When it comes to whether individuals would rather pay more for insurance benefits with many care options or save costs with less-inclusive plans, most prefer the more expensive arrangement than a cheaper plan that’s not as comprehensive, according to a new poll.
Approximately 50 percent of respondents said they’d decide to buy a health plan that was more expensive if it had a broad network of doctors and hospitals to choose from, the Kaiser Family Foundation revealed. Meanwhile, about 37 percent said they would be more inclined to buy a policy with low premiums, even though their healthcare options weren’t as inclusive.
To be considered a qualified health plan under the healthcare law, policies must include specific types of medical services, including pediatric, prescription, ambulatory services, newborn care and hospitalization, among others. The medical services that are most frequently excluded are cosmetic surgery, acupuncture, infertility treatment, private nursing and weight loss surgery, online insurance information resource HealthPocket found.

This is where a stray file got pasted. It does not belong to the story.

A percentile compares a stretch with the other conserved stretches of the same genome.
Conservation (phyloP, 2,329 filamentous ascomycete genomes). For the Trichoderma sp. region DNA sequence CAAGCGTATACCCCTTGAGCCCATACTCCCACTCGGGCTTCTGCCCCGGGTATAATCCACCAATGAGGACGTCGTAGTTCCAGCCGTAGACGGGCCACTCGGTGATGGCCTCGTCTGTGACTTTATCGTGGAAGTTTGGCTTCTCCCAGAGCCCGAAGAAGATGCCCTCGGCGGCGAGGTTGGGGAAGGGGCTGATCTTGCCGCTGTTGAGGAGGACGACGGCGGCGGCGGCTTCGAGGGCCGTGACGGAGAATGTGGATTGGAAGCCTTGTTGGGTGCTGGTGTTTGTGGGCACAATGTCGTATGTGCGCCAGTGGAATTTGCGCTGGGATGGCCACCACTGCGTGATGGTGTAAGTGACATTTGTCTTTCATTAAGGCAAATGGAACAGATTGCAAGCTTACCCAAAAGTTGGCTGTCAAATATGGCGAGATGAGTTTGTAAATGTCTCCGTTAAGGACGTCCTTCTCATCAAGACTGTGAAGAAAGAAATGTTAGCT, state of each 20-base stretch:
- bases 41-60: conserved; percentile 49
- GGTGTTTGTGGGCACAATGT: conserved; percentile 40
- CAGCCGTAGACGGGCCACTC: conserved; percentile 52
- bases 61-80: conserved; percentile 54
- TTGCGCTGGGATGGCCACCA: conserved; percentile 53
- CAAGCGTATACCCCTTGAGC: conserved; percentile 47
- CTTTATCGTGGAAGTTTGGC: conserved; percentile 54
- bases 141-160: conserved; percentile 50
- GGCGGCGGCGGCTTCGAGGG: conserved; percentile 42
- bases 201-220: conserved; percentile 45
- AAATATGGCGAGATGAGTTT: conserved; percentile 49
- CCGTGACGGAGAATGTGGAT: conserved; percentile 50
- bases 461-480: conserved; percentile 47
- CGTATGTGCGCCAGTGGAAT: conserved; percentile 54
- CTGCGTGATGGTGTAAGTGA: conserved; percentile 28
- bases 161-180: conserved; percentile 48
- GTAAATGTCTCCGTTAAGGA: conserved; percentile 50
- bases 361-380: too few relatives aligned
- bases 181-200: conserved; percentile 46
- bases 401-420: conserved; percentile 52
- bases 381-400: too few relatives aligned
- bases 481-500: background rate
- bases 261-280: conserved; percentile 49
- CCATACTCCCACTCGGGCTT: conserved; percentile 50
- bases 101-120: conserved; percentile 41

“The Affordable Care Act has had a profound influence on individual and small group health plans,” said Kev Coleman, head of research and data at HealthPocket. “But our investigation found its effect upon the most frequently excluded medical services less significant.”
He added many of the same services that aren’t covered under ACA plans today weren’t provided for prior to the health law’s implementation.